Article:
In a recent unpublished decision, the Louisiana Third Circuit Court of Appeal affirmed a lower court’s judgment that the plaintiff in a car accident lawsuit had not produced evidence to prove his case by the appropriate legal standard. He sued for injuries sustained in the car accident, seeking recovery from the defendant and her insurance company. The appeals court affirmed the lower court’s ruling in favor of the defendants.
In this case, two vehicles, each with a driver and passenger, collided at a four-way stop sign, causing an impact to one car on the rear driver’s side door. A police officer arrived at the scene of the accident, attempting to determine who was at fault. But the parties provided conflicting accounts of the events, and the officer could not assess fault. At the scene of the accident, no injuries were reported. Later, the plaintiff and his passenger complained of injuries that were treated by a chiropractor.
The lower court, after a bench trial, ruled in favor of the defendants, finding that the plaintiffs did not meet their burden of proof, meaning they did not present enough evidence to prove liability. The question before the appeals court was whether the lack of external evidence prevented the court from effectively weighing the parties’ testimony. In other words, could the lower court have decided differently, based on the evidence?
The appeals court stated the rule that they cannot set aside a trial court’s finding unless there is manifest error, or it is clearly wrong. In the case of a conflict in testimony, reasonable evaluations of credibility and inferences drawn by the lower court should not be disturbed upon review.
In this case, the plaintiff driver testified that he came to a complete stop at the stop sign and that he saw the other vehicle slow as it approached the stop sign. He stated that he collided with the vehicle as he pulled forward through the intersection.
The defendant driver claimed that she came to a complete stop at the sign and did not see the plaintiff driver’s vehicle at the stop sign. She stated that she proceeded into the intersection and was hit by the plaintiff diver’s vehicle.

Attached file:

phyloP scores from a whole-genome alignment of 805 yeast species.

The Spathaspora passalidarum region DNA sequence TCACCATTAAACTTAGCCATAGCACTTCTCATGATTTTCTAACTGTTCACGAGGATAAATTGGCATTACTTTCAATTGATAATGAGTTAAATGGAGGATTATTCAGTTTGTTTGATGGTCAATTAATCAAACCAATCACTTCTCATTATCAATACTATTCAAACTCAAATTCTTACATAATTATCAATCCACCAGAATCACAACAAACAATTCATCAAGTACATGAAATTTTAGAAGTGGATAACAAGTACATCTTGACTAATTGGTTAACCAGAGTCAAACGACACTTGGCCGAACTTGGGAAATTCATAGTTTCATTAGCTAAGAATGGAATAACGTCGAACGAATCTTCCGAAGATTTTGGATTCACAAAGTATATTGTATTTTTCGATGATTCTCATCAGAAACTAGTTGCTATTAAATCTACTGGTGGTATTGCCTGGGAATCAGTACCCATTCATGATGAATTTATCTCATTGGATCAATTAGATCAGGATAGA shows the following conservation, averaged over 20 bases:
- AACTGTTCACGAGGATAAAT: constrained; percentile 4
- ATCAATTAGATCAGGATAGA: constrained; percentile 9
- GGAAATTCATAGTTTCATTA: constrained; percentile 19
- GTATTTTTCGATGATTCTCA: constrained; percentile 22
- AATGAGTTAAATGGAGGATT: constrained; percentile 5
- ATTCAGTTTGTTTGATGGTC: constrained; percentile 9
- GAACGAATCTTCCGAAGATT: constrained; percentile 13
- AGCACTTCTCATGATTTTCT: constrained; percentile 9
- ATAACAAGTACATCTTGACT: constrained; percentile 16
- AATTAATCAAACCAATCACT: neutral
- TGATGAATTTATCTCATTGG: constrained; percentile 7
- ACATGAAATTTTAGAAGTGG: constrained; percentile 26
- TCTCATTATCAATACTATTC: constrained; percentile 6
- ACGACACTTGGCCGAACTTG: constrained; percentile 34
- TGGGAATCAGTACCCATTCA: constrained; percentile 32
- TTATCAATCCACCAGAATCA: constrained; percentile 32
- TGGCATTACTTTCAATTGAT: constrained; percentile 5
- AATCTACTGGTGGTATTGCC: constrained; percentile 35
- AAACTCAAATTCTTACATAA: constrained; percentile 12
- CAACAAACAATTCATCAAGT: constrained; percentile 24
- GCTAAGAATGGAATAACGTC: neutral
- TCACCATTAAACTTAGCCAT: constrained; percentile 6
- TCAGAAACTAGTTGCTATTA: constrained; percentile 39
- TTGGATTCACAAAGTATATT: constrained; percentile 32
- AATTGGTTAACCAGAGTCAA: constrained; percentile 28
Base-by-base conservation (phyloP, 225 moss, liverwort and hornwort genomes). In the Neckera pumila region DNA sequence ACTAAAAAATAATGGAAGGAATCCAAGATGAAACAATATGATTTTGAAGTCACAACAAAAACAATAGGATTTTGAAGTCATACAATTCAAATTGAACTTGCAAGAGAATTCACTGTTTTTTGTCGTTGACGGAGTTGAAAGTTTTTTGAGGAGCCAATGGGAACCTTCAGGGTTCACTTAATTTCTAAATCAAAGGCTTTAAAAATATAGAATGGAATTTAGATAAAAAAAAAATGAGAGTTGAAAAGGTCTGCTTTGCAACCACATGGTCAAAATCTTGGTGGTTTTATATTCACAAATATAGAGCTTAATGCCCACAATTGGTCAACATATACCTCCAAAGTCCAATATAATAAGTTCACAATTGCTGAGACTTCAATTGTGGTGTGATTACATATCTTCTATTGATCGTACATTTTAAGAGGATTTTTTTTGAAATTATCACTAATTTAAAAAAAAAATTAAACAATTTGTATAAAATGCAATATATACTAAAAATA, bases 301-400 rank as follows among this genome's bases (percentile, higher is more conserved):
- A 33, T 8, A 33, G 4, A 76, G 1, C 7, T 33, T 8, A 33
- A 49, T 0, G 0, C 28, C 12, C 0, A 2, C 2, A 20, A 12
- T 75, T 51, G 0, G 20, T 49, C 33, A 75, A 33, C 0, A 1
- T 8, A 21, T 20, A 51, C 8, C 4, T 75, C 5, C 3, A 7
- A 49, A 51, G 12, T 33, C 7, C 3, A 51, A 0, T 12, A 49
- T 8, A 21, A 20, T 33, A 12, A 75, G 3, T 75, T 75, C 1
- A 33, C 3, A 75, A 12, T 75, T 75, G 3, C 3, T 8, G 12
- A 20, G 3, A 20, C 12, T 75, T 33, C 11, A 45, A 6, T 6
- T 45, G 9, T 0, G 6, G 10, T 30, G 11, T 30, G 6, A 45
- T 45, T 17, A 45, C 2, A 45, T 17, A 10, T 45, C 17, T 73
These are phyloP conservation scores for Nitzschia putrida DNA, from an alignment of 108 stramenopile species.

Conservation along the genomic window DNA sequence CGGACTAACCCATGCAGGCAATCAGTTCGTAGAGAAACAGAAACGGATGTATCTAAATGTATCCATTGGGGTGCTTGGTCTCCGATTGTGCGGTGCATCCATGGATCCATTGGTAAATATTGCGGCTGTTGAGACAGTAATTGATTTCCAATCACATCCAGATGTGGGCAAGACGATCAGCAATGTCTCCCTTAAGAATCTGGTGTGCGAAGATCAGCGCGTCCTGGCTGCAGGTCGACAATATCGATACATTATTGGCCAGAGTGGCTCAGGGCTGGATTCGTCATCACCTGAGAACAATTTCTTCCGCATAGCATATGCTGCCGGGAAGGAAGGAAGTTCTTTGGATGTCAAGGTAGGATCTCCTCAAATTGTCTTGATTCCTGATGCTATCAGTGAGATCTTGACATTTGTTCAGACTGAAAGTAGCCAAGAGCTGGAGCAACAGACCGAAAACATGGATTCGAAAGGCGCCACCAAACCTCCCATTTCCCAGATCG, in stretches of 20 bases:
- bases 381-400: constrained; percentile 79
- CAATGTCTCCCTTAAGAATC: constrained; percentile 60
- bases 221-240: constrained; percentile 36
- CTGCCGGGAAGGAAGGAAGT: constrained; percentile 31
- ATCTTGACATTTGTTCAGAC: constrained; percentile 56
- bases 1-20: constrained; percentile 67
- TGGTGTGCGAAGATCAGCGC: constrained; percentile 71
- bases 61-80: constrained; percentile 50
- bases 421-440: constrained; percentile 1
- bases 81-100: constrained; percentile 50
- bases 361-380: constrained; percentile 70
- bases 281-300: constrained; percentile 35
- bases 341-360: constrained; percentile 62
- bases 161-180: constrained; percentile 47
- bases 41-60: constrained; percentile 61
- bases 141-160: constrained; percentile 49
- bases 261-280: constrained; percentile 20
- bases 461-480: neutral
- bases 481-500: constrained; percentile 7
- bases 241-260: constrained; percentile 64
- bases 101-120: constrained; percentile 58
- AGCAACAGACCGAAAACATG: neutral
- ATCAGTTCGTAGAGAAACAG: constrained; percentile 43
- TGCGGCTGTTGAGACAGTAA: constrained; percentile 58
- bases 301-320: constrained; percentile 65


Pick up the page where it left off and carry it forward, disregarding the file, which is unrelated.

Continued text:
Louisiana law requires that all cars approaching a stop sign must stop before entering the intersection. After stopping, drivers must yield the right of way to all vehicles entering from another highway, or that are approaching so closely as to present an immediate hazard.
While both parties claimed they abided by the statute, Louisiana law also requires that the driver of the vehicle on the left shall yield the right of way to the vehicle on the right. In this case, the driver on the left was the plaintiff. Assuming both vehicles approached and stopped at the sign approximately at the same time, it was the plaintiff’s duty to yield to the defendant.
The appeals court noted that in reviewing the evidence, the lower court did not find the passengers’ testimony helpful and particularly noted the significance of the police officer failing to issue any citations. The lower court held that the plaintiffs did not produce evidence to prove their case by a preponderance of the evidence.
The appeals court did not find the lower court’s ruling to be manifestly erroneous, based on the evidence presented. The decision of the trial court was affirmed.
At the Lavis Law Firm, we aggressively and competently represent injured victims of car accidents and help secure compensation from auto insurance companies. Contact our office today for a free case evaluation by using our online form or by calling toll-free at 1-866-558-9151.
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Louisiana Car Accident Insurance Coverage Questions Answered by Louisiana Insurance Commissioner, Louisiana Insurance Lawyer Blog, May 2, 2014
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